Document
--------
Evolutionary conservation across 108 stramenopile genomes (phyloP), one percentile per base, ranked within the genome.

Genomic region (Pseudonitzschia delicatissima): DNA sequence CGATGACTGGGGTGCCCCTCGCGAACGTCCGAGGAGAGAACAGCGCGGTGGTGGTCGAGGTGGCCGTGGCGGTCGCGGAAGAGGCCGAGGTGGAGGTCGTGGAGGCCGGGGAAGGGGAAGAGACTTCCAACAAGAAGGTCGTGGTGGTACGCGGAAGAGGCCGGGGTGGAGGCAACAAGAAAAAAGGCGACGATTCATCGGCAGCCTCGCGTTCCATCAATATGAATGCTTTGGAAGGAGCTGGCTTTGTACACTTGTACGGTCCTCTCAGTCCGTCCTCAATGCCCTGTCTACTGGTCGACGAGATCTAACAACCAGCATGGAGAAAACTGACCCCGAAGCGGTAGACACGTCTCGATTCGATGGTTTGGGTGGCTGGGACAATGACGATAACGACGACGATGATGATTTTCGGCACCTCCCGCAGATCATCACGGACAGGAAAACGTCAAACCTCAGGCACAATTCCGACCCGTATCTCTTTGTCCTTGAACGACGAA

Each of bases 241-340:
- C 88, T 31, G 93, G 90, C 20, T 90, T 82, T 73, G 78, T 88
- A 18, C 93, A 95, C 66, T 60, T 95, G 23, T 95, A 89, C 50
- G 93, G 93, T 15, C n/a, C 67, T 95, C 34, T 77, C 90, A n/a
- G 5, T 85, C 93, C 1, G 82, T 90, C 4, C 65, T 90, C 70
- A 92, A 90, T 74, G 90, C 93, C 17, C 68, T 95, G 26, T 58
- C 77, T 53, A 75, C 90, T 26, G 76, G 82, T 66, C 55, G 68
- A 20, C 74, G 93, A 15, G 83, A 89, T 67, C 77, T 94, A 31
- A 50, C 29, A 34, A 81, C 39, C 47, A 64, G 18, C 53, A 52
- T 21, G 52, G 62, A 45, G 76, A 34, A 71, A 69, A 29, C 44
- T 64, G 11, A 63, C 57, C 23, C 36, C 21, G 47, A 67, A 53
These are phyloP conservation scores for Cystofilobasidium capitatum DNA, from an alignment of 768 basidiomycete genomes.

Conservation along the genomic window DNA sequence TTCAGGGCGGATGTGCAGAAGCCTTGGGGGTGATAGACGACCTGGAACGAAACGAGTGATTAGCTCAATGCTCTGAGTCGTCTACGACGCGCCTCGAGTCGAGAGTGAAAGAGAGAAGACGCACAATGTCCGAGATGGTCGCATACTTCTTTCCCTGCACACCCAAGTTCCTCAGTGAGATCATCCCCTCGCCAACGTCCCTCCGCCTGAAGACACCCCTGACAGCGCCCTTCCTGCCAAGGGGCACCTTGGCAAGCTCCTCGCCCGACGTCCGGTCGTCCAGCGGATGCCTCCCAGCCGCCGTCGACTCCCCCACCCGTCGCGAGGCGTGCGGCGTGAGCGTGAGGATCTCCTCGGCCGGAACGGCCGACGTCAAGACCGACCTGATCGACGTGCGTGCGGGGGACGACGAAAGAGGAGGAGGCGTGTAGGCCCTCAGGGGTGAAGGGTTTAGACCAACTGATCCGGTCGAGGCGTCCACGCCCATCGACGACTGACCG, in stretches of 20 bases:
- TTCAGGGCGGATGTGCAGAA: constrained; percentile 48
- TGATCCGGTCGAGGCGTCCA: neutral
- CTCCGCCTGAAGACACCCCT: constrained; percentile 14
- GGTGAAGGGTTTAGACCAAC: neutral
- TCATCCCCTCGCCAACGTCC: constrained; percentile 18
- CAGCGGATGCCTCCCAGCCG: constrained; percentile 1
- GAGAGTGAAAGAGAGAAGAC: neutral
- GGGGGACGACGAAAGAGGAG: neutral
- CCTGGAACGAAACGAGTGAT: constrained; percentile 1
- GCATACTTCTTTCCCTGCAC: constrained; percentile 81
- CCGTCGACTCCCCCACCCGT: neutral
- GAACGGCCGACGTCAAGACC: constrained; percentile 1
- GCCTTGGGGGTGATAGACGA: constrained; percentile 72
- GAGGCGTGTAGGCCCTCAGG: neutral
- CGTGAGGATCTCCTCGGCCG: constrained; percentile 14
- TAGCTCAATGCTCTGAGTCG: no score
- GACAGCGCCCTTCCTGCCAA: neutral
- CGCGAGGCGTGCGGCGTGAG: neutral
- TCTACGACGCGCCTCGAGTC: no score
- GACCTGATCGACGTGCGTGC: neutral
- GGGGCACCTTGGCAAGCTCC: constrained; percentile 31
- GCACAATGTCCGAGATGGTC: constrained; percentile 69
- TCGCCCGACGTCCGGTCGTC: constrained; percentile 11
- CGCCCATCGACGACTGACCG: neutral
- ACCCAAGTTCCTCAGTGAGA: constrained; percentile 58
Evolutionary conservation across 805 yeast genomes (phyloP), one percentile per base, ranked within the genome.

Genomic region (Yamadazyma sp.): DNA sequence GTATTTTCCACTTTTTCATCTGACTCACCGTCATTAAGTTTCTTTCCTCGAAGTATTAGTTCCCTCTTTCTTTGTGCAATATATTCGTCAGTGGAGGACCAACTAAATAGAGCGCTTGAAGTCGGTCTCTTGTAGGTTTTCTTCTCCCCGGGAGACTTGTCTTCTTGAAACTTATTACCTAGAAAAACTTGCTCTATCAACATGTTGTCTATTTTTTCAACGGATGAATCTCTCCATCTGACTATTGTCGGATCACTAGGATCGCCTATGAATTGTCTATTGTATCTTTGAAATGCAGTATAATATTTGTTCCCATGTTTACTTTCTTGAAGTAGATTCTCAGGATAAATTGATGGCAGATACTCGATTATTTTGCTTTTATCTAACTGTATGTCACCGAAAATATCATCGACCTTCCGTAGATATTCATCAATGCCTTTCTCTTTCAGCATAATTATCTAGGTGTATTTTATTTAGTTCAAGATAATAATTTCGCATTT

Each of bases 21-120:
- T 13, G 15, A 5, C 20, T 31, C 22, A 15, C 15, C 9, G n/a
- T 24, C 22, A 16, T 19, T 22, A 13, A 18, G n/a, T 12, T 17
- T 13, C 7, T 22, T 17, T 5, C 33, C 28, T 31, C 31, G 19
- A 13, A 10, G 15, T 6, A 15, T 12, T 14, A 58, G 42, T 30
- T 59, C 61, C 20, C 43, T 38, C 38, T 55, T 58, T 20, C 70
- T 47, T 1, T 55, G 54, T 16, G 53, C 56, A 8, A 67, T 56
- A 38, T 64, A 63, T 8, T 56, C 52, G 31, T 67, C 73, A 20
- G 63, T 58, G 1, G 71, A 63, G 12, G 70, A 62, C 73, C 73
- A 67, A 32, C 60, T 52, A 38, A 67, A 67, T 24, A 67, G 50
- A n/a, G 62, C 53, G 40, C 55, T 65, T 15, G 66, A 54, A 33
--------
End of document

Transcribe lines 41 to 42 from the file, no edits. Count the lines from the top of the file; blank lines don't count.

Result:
Evolutionary conservation across 805 yeast genomes (phyloP), one percentile per base, ranked within the genome.

Genomic region (Yamadazyma sp.): DNA sequence GTATTTTCCACTTTTTCATCTGACTCACCGTCATTAAGTTTCTTTCCTCGAAGTATTAGTTCCCTCTTTCTTTGTGCAATATATTCGTCAGTGGAGGACCAACTAAATAGAGCGCTTGAAGTCGGTCTCTTGTAGGTTTTCTTCTCCCCGGGAGACTTGTCTTCTTGAAACTTATTACCTAGAAAAACTTGCTCTATCAACATGTTGTCTATTTTTTCAACGGATGAATCTCTCCATCTGACTATTGTCGGATCACTAGGATCGCCTATGAATTGTCTATTGTATCTTTGAAATGCAGTATAATATTTGTTCCCATGTTTACTTTCTTGAAGTAGATTCTCAGGATAAATTGATGGCAGATACTCGATTATTTTGCTTTTATCTAACTGTATGTCACCGAAAATATCATCGACCTTCCGTAGATATTCATCAATGCCTTTCTCTTTCAGCATAATTATCTAGGTGTATTTTATTTAGTTCAAGATAATAATTTCGCATTT